Pubdate: Sun, 20 Jul 2008
Source: Record Searchlight (Redding, CA)
Copyright: 2008 Record Searchlight
Author: Bruce Mirken


I couldn't help but laugh when I read Sheriff Tom Bosenko's claim of
"success" for last year's Operation Alesia, promoted as a marijuana
"eradication" campaign. No law enforcement agency has ever been able
to produce evidence that such campaigns reduce the marijuana supply,
environmental damage from illicit marijuana growing, involvement of
criminal gangs in marijuana production or teen access to marijuana --
because no such evidence exists.

None other than the U.S. Department of Justice has acknowledged that
these campaigns push growers into more dangerous locations, including
residential neighborhoods, and actually encourage the production of
higher-potency marijuana. The department's National Drug Threat
Assessment 2008 states: "Federal, state, and local law enforcement
reporting indicates that vigorous outdoor cannabis eradication efforts
have caused major marijuana producers, particularly Caucasian groups,
to relocate indoors, even in leading outdoor grow states such as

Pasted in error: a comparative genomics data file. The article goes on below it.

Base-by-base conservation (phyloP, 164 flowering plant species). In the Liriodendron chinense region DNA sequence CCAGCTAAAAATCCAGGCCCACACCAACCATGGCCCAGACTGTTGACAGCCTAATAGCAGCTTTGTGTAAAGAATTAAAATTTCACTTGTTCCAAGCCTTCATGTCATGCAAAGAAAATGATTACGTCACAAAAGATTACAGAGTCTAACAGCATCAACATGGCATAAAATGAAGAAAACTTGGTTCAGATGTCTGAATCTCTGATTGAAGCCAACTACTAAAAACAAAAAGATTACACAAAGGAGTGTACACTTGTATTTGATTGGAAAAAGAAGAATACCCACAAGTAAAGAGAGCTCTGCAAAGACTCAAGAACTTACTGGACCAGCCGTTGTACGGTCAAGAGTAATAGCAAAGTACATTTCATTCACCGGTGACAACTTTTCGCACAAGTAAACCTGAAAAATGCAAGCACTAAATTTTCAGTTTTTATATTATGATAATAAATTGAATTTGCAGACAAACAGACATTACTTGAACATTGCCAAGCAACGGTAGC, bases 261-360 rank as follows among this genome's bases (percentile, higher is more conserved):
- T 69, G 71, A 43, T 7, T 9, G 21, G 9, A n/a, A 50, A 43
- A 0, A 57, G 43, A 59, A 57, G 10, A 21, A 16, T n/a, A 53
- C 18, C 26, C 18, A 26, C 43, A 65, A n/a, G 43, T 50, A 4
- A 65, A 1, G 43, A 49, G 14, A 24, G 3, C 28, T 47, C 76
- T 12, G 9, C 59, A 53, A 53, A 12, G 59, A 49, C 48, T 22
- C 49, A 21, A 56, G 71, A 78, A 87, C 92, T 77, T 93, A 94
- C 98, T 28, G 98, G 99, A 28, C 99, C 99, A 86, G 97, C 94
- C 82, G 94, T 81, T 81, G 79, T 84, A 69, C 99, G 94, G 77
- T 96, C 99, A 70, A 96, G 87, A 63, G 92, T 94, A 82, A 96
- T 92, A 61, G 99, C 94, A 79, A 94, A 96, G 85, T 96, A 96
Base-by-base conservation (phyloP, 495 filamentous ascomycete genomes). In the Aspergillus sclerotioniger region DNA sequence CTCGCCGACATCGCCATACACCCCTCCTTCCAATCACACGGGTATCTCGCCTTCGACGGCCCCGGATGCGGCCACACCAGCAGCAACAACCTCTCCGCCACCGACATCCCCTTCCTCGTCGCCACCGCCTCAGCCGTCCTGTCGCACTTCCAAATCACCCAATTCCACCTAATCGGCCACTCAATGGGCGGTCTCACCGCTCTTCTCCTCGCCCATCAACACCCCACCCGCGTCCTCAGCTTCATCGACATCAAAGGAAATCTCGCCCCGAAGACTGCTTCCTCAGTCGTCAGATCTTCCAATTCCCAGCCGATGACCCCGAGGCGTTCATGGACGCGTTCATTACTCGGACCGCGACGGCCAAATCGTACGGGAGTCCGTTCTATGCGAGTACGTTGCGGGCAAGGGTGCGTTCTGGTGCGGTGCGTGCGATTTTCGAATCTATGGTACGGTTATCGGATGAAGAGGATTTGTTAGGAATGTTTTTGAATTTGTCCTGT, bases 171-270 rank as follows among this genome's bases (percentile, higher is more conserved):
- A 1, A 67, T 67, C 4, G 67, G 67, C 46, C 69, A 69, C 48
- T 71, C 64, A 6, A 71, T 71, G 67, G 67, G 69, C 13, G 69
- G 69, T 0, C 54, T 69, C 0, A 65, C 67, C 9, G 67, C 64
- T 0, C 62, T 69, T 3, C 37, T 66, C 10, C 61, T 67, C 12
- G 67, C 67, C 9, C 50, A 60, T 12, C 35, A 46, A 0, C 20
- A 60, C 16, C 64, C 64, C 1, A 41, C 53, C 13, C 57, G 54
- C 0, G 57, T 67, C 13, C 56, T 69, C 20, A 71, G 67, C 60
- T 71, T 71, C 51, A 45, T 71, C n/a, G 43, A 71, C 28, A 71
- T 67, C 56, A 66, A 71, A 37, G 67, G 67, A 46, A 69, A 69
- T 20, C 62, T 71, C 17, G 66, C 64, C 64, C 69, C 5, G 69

California and Tennessee. ... DTOs (Drug Trafficking Organization) and
criminal groups ... will adapt to the increasing law enforcement
pressure and improved detection capabilities associated with outdoor
grow sites and will most likely shift operations indoors ... (T)he
groups will produce higher-potency marijuana year-round, allowing for
an exponential increase in profits derived."

If California regulated its marijuana industry the same way it
regulates its wine industry, these problems would disappear and what
is now a drain on taxpayer resources would be converted into a
significant source of revenue.

Bruce Mirken

Director of communications Marijuana Policy Project
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